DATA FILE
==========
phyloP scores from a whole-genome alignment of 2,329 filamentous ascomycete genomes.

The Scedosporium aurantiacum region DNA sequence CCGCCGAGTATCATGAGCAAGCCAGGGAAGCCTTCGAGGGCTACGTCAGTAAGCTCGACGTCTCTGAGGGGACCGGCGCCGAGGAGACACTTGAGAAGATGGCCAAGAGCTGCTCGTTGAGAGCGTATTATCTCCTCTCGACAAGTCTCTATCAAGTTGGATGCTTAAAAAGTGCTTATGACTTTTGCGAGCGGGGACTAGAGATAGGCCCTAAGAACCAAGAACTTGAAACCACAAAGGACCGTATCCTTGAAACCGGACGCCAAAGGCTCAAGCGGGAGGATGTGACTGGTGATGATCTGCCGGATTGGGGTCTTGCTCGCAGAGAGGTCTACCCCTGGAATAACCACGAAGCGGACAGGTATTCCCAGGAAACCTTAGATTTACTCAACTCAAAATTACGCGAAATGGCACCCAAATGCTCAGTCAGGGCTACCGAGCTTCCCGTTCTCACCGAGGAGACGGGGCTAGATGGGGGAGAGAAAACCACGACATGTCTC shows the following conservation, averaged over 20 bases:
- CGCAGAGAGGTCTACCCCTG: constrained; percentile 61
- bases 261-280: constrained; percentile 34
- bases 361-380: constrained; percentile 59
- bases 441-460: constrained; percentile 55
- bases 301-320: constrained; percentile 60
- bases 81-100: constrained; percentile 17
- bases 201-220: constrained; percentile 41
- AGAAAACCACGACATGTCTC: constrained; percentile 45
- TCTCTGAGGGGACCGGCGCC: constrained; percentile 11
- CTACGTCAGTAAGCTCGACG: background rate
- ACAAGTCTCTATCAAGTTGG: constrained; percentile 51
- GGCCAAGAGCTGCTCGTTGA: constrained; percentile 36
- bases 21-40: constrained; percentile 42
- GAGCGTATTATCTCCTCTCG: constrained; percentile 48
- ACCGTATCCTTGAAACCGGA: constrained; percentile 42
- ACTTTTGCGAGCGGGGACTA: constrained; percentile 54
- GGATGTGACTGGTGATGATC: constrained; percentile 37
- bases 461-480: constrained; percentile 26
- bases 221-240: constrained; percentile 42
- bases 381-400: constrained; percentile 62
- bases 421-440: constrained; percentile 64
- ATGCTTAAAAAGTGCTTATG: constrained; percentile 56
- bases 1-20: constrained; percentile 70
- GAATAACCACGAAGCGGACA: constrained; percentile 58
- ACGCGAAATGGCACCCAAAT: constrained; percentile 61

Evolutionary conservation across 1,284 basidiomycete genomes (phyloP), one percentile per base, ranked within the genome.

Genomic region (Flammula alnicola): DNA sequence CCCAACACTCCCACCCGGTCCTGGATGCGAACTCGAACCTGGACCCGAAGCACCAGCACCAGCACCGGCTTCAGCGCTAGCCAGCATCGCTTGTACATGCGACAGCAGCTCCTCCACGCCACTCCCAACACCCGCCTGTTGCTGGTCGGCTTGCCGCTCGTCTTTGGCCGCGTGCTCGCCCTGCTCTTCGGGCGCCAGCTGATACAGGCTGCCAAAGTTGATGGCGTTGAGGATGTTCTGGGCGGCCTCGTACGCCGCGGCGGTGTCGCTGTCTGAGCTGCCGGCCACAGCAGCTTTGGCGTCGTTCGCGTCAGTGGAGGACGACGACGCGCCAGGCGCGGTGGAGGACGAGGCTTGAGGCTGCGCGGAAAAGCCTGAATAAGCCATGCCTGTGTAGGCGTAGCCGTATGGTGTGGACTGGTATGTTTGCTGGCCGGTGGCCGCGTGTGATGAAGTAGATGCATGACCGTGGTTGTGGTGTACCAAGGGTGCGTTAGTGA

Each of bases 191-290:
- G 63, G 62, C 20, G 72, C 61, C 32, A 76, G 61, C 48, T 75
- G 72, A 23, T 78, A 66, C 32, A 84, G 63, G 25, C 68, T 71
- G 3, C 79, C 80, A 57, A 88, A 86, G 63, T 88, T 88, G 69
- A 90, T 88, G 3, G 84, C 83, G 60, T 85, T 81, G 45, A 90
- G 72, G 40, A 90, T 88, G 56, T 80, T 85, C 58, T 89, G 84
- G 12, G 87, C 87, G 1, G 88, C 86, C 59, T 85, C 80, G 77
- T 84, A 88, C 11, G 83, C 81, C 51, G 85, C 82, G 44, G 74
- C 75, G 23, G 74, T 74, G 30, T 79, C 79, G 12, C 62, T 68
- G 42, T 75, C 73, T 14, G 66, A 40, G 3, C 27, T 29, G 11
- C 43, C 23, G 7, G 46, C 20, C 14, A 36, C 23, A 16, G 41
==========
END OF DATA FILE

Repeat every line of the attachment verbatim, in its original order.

phyloP scores from a whole-genome alignment of 2,329 filamentous ascomycete genomes.

The Scedosporium aurantiacum region DNA sequence CCGCCGAGTATCATGAGCAAGCCAGGGAAGCCTTCGAGGGCTACGTCAGTAAGCTCGACGTCTCTGAGGGGACCGGCGCCGAGGAGACACTTGAGAAGATGGCCAAGAGCTGCTCGTTGAGAGCGTATTATCTCCTCTCGACAAGTCTCTATCAAGTTGGATGCTTAAAAAGTGCTTATGACTTTTGCGAGCGGGGACTAGAGATAGGCCCTAAGAACCAAGAACTTGAAACCACAAAGGACCGTATCCTTGAAACCGGACGCCAAAGGCTCAAGCGGGAGGATGTGACTGGTGATGATCTGCCGGATTGGGGTCTTGCTCGCAGAGAGGTCTACCCCTGGAATAACCACGAAGCGGACAGGTATTCCCAGGAAACCTTAGATTTACTCAACTCAAAATTACGCGAAATGGCACCCAAATGCTCAGTCAGGGCTACCGAGCTTCCCGTTCTCACCGAGGAGACGGGGCTAGATGGGGGAGAGAAAACCACGACATGTCTC shows the following conservation, averaged over 20 bases:
- CGCAGAGAGGTCTACCCCTG: constrained; percentile 61
- bases 261-280: constrained; percentile 34
- bases 361-380: constrained; percentile 59
- bases 441-460: constrained; percentile 55
- bases 301-320: constrained; percentile 60
- bases 81-100: constrained; percentile 17
- bases 201-220: constrained; percentile 41
- AGAAAACCACGACATGTCTC: constrained; percentile 45
- TCTCTGAGGGGACCGGCGCC: constrained; percentile 11
- CTACGTCAGTAAGCTCGACG: background rate
- ACAAGTCTCTATCAAGTTGG: constrained; percentile 51
- GGCCAAGAGCTGCTCGTTGA: constrained; percentile 36
- bases 21-40: constrained; percentile 42
- GAGCGTATTATCTCCTCTCG: constrained; percentile 48
- ACCGTATCCTTGAAACCGGA: constrained; percentile 42
- ACTTTTGCGAGCGGGGACTA: constrained; percentile 54
- GGATGTGACTGGTGATGATC: constrained; percentile 37
- bases 461-480: constrained; percentile 26
- bases 221-240: constrained; percentile 42
- bases 381-400: constrained; percentile 62
- bases 421-440: constrained; percentile 64
- ATGCTTAAAAAGTGCTTATG: constrained; percentile 56
- bases 1-20: constrained; percentile 70
- GAATAACCACGAAGCGGACA: constrained; percentile 58
- ACGCGAAATGGCACCCAAAT: constrained; percentile 61

Evolutionary conservation across 1,284 basidiomycete genomes (phyloP), one percentile per base, ranked within the genome.

Genomic region (Flammula alnicola): DNA sequence CCCAACACTCCCACCCGGTCCTGGATGCGAACTCGAACCTGGACCCGAAGCACCAGCACCAGCACCGGCTTCAGCGCTAGCCAGCATCGCTTGTACATGCGACAGCAGCTCCTCCACGCCACTCCCAACACCCGCCTGTTGCTGGTCGGCTTGCCGCTCGTCTTTGGCCGCGTGCTCGCCCTGCTCTTCGGGCGCCAGCTGATACAGGCTGCCAAAGTTGATGGCGTTGAGGATGTTCTGGGCGGCCTCGTACGCCGCGGCGGTGTCGCTGTCTGAGCTGCCGGCCACAGCAGCTTTGGCGTCGTTCGCGTCAGTGGAGGACGACGACGCGCCAGGCGCGGTGGAGGACGAGGCTTGAGGCTGCGCGGAAAAGCCTGAATAAGCCATGCCTGTGTAGGCGTAGCCGTATGGTGTGGACTGGTATGTTTGCTGGCCGGTGGCCGCGTGTGATGAAGTAGATGCATGACCGTGGTTGTGGTGTACCAAGGGTGCGTTAGTGA

Each of bases 191-290:
- G 63, G 62, C 20, G 72, C 61, C 32, A 76, G 61, C 48, T 75
- G 72, A 23, T 78, A 66, C 32, A 84, G 63, G 25, C 68, T 71
- G 3, C 79, C 80, A 57, A 88, A 86, G 63, T 88, T 88, G 69
- A 90, T 88, G 3, G 84, C 83, G 60, T 85, T 81, G 45, A 90
- G 72, G 40, A 90, T 88, G 56, T 80, T 85, C 58, T 89, G 84
- G 12, G 87, C 87, G 1, G 88, C 86, C 59, T 85, C 80, G 77
- T 84, A 88, C 11, G 83, C 81, C 51, G 85, C 82, G 44, G 74
- C 75, G 23, G 74, T 74, G 30, T 79, C 79, G 12, C 62, T 68
- G 42, T 75, C 73, T 14, G 66, A 40, G 3, C 27, T 29, G 11
- C 43, C 23, G 7, G 46, C 20, C 14, A 36, C 23, A 16, G 41